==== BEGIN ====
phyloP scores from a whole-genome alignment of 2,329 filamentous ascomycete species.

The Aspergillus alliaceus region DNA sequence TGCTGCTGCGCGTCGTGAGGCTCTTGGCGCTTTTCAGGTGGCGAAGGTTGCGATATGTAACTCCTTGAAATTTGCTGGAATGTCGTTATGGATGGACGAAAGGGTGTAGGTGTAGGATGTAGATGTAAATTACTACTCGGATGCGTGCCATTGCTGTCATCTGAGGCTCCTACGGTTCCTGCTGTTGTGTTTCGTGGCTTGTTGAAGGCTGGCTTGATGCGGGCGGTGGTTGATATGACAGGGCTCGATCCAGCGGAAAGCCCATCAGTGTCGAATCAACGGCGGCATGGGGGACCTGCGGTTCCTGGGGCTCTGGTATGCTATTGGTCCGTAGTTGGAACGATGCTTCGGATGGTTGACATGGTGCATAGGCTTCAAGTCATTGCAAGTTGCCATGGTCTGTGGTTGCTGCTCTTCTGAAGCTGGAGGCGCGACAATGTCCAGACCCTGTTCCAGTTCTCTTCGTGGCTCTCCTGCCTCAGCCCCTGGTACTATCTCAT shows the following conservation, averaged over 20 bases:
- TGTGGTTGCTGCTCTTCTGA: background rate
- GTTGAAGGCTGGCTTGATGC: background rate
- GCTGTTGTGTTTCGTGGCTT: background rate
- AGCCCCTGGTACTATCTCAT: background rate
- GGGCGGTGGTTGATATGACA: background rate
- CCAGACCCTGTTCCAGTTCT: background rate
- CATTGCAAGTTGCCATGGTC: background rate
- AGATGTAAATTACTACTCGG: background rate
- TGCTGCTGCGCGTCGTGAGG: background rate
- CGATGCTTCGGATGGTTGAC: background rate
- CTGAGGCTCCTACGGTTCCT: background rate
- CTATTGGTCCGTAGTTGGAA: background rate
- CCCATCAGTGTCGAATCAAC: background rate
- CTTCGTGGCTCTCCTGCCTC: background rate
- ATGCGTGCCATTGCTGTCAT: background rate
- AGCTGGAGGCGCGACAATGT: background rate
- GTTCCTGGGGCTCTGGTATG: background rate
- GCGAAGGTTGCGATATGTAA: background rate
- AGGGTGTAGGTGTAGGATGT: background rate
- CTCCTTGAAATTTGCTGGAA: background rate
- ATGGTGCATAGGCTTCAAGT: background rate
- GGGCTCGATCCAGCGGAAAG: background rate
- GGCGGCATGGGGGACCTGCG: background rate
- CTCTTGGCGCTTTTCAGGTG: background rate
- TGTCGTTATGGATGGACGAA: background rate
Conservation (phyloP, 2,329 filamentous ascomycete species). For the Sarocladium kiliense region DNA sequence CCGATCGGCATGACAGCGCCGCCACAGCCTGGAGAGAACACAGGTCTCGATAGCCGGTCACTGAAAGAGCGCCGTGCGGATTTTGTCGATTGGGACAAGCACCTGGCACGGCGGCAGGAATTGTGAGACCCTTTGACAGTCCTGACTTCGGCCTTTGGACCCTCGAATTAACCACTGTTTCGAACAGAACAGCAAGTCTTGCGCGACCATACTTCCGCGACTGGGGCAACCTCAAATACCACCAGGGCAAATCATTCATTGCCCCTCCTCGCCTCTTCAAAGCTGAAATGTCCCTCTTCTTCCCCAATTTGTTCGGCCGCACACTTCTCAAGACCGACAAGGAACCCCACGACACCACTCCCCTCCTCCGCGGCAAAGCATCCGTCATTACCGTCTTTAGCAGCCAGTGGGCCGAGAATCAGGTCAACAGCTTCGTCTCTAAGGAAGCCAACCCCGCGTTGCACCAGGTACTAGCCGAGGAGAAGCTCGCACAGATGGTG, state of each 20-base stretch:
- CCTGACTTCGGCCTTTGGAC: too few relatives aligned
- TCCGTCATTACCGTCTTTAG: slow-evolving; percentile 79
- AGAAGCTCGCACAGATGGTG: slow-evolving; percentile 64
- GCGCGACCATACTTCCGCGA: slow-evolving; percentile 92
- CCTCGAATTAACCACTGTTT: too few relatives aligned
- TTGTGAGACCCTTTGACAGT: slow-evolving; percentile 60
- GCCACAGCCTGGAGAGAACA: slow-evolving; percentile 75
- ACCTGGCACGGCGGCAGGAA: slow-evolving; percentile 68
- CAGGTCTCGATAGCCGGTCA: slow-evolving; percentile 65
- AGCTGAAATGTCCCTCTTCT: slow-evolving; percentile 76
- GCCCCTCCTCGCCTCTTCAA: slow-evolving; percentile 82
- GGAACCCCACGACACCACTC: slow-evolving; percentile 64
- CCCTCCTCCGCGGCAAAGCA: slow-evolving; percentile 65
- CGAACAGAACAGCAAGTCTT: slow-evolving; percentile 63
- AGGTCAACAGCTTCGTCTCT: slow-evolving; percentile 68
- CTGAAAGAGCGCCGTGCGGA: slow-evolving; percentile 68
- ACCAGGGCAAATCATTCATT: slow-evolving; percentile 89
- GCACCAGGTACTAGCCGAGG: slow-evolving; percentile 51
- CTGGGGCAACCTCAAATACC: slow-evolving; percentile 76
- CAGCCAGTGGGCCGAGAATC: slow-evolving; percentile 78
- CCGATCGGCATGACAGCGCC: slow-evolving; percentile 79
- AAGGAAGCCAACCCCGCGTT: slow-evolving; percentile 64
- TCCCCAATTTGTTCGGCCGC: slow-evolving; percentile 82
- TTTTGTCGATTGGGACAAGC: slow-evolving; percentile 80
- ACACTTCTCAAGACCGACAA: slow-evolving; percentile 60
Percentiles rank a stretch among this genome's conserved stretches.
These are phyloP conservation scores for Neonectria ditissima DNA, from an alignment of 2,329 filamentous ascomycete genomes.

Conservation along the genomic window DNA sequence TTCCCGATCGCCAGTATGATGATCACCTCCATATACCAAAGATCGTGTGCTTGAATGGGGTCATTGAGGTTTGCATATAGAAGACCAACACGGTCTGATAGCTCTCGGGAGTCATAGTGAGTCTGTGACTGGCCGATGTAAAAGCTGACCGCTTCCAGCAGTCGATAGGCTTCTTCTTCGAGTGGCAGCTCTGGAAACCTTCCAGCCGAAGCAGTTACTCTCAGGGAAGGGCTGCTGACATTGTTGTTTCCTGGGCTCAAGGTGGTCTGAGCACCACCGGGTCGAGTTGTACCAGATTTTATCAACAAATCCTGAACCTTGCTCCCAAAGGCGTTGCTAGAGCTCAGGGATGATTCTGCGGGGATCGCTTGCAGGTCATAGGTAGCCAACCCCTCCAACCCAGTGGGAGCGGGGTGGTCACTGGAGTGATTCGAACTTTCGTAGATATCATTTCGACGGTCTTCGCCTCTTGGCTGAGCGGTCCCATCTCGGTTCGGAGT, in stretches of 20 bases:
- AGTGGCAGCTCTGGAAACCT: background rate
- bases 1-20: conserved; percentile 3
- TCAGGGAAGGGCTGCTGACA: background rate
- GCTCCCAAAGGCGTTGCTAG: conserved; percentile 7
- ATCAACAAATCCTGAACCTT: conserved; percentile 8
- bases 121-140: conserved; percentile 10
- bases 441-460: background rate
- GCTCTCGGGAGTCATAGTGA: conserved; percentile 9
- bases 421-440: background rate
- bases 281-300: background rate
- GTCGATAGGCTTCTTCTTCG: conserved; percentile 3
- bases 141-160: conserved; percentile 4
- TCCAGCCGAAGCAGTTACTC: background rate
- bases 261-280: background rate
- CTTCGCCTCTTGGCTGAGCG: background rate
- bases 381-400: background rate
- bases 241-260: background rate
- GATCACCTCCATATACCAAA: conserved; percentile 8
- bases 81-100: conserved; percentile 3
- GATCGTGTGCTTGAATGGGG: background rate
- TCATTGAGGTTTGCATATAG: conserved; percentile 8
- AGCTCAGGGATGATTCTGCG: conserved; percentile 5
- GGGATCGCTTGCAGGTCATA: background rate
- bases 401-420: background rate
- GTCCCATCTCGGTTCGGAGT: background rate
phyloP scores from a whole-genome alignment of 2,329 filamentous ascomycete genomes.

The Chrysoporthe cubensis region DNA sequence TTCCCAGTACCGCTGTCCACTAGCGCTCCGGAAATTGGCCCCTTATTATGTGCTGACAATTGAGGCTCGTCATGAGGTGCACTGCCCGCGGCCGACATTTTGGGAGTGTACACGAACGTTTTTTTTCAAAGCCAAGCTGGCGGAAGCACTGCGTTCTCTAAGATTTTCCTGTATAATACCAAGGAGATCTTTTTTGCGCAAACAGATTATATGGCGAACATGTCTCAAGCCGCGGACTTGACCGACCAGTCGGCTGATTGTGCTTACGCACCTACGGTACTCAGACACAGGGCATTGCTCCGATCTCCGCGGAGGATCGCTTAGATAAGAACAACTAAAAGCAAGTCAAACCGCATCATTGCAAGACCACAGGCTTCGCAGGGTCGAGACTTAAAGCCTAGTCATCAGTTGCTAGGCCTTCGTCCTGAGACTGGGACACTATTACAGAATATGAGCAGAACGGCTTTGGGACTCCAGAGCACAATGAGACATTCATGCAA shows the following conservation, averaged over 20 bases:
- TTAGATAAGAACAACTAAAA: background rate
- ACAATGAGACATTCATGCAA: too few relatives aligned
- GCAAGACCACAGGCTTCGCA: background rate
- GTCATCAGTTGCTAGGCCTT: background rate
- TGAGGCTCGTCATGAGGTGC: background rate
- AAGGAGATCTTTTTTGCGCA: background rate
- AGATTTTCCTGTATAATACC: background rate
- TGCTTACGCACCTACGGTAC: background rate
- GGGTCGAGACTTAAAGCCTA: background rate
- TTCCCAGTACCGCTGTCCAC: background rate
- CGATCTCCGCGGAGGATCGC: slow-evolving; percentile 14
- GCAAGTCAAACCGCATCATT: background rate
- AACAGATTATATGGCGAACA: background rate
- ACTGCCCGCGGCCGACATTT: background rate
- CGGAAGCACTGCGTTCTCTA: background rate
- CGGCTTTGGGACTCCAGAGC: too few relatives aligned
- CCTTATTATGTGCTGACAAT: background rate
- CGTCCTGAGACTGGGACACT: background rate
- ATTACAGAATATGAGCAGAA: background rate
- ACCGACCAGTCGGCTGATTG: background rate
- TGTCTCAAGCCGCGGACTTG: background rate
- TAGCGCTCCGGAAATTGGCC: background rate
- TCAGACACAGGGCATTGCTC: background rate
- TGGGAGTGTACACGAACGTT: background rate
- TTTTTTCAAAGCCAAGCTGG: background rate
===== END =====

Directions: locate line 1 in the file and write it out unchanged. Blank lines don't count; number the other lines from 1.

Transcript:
phyloP scores from a whole-genome alignment of 2,329 filamentous ascomycete species.